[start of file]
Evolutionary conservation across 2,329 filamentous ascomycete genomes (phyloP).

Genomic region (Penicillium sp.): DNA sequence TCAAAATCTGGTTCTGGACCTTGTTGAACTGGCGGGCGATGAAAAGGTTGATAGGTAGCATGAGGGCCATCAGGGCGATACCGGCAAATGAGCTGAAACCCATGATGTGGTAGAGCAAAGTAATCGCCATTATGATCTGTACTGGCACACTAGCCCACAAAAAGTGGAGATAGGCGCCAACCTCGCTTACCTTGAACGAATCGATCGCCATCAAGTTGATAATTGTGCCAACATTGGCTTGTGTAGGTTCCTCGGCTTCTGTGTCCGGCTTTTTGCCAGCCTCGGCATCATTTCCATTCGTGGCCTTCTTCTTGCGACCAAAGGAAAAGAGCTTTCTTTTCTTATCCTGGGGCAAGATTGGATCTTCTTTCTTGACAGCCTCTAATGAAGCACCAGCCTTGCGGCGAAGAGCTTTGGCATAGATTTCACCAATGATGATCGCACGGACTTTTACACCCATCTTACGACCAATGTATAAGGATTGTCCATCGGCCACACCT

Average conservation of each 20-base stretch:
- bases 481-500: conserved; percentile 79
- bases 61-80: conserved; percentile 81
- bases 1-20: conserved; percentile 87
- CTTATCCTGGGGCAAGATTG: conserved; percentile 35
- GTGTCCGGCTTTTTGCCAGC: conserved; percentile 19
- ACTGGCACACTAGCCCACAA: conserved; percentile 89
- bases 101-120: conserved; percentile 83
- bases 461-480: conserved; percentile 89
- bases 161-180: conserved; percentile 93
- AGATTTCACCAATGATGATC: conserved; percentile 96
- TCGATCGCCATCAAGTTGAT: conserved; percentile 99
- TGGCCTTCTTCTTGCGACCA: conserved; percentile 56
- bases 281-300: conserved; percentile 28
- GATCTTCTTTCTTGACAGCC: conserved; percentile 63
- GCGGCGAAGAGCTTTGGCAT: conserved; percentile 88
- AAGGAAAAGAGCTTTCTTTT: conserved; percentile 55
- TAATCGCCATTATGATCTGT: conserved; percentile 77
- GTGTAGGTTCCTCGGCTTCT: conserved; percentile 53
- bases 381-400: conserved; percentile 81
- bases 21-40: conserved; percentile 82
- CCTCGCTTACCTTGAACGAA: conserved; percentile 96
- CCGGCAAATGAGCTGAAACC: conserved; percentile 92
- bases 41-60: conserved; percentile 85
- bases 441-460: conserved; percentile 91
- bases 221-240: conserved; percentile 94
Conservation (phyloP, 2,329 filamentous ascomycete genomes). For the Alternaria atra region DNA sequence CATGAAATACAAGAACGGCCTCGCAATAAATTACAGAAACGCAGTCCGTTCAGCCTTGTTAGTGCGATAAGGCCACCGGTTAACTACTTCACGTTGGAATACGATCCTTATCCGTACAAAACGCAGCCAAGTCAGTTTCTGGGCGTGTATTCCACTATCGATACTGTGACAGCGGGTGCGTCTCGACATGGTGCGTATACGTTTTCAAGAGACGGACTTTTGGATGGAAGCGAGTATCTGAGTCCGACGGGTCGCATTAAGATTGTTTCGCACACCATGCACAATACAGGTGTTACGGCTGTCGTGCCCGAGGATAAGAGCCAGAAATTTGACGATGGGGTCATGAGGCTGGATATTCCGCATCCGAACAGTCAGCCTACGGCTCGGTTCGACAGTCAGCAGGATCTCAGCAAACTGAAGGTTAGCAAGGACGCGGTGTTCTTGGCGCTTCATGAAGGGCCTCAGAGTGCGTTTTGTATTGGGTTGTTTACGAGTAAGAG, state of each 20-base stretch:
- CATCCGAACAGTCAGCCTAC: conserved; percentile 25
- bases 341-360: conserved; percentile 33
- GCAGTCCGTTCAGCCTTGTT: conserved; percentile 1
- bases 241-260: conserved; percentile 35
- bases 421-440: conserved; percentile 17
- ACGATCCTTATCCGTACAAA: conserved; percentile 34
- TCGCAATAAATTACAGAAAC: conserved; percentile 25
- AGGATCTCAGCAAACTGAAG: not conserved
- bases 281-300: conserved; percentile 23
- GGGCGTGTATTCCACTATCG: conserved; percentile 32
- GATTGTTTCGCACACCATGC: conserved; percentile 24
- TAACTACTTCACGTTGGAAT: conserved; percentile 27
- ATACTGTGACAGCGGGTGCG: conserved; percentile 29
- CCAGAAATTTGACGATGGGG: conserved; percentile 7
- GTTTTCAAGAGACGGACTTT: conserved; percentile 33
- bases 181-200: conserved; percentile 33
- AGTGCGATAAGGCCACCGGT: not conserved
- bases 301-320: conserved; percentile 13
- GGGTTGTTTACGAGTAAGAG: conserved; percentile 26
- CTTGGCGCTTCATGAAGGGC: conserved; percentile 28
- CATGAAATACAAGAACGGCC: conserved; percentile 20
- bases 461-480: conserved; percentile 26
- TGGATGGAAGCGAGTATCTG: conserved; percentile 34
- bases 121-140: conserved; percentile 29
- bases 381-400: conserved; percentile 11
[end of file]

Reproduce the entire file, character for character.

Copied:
Evolutionary conservation across 2,329 filamentous ascomycete genomes (phyloP).

Genomic region (Penicillium sp.): DNA sequence TCAAAATCTGGTTCTGGACCTTGTTGAACTGGCGGGCGATGAAAAGGTTGATAGGTAGCATGAGGGCCATCAGGGCGATACCGGCAAATGAGCTGAAACCCATGATGTGGTAGAGCAAAGTAATCGCCATTATGATCTGTACTGGCACACTAGCCCACAAAAAGTGGAGATAGGCGCCAACCTCGCTTACCTTGAACGAATCGATCGCCATCAAGTTGATAATTGTGCCAACATTGGCTTGTGTAGGTTCCTCGGCTTCTGTGTCCGGCTTTTTGCCAGCCTCGGCATCATTTCCATTCGTGGCCTTCTTCTTGCGACCAAAGGAAAAGAGCTTTCTTTTCTTATCCTGGGGCAAGATTGGATCTTCTTTCTTGACAGCCTCTAATGAAGCACCAGCCTTGCGGCGAAGAGCTTTGGCATAGATTTCACCAATGATGATCGCACGGACTTTTACACCCATCTTACGACCAATGTATAAGGATTGTCCATCGGCCACACCT

Average conservation of each 20-base stretch:
- bases 481-500: conserved; percentile 79
- bases 61-80: conserved; percentile 81
- bases 1-20: conserved; percentile 87
- CTTATCCTGGGGCAAGATTG: conserved; percentile 35
- GTGTCCGGCTTTTTGCCAGC: conserved; percentile 19
- ACTGGCACACTAGCCCACAA: conserved; percentile 89
- bases 101-120: conserved; percentile 83
- bases 461-480: conserved; percentile 89
- bases 161-180: conserved; percentile 93
- AGATTTCACCAATGATGATC: conserved; percentile 96
- TCGATCGCCATCAAGTTGAT: conserved; percentile 99
- TGGCCTTCTTCTTGCGACCA: conserved; percentile 56
- bases 281-300: conserved; percentile 28
- GATCTTCTTTCTTGACAGCC: conserved; percentile 63
- GCGGCGAAGAGCTTTGGCAT: conserved; percentile 88
- AAGGAAAAGAGCTTTCTTTT: conserved; percentile 55
- TAATCGCCATTATGATCTGT: conserved; percentile 77
- GTGTAGGTTCCTCGGCTTCT: conserved; percentile 53
- bases 381-400: conserved; percentile 81
- bases 21-40: conserved; percentile 82
- CCTCGCTTACCTTGAACGAA: conserved; percentile 96
- CCGGCAAATGAGCTGAAACC: conserved; percentile 92
- bases 41-60: conserved; percentile 85
- bases 441-460: conserved; percentile 91
- bases 221-240: conserved; percentile 94
Conservation (phyloP, 2,329 filamentous ascomycete genomes). For the Alternaria atra region DNA sequence CATGAAATACAAGAACGGCCTCGCAATAAATTACAGAAACGCAGTCCGTTCAGCCTTGTTAGTGCGATAAGGCCACCGGTTAACTACTTCACGTTGGAATACGATCCTTATCCGTACAAAACGCAGCCAAGTCAGTTTCTGGGCGTGTATTCCACTATCGATACTGTGACAGCGGGTGCGTCTCGACATGGTGCGTATACGTTTTCAAGAGACGGACTTTTGGATGGAAGCGAGTATCTGAGTCCGACGGGTCGCATTAAGATTGTTTCGCACACCATGCACAATACAGGTGTTACGGCTGTCGTGCCCGAGGATAAGAGCCAGAAATTTGACGATGGGGTCATGAGGCTGGATATTCCGCATCCGAACAGTCAGCCTACGGCTCGGTTCGACAGTCAGCAGGATCTCAGCAAACTGAAGGTTAGCAAGGACGCGGTGTTCTTGGCGCTTCATGAAGGGCCTCAGAGTGCGTTTTGTATTGGGTTGTTTACGAGTAAGAG, state of each 20-base stretch:
- CATCCGAACAGTCAGCCTAC: conserved; percentile 25
- bases 341-360: conserved; percentile 33
- GCAGTCCGTTCAGCCTTGTT: conserved; percentile 1
- bases 241-260: conserved; percentile 35
- bases 421-440: conserved; percentile 17
- ACGATCCTTATCCGTACAAA: conserved; percentile 34
- TCGCAATAAATTACAGAAAC: conserved; percentile 25
- AGGATCTCAGCAAACTGAAG: not conserved
- bases 281-300: conserved; percentile 23
- GGGCGTGTATTCCACTATCG: conserved; percentile 32
- GATTGTTTCGCACACCATGC: conserved; percentile 24
- TAACTACTTCACGTTGGAAT: conserved; percentile 27
- ATACTGTGACAGCGGGTGCG: conserved; percentile 29
- CCAGAAATTTGACGATGGGG: conserved; percentile 7
- GTTTTCAAGAGACGGACTTT: conserved; percentile 33
- bases 181-200: conserved; percentile 33
- AGTGCGATAAGGCCACCGGT: not conserved
- bases 301-320: conserved; percentile 13
- GGGTTGTTTACGAGTAAGAG: conserved; percentile 26
- CTTGGCGCTTCATGAAGGGC: conserved; percentile 28
- CATGAAATACAAGAACGGCC: conserved; percentile 20
- bases 461-480: conserved; percentile 26
- TGGATGGAAGCGAGTATCTG: conserved; percentile 34
- bases 121-140: conserved; percentile 29
- bases 381-400: conserved; percentile 11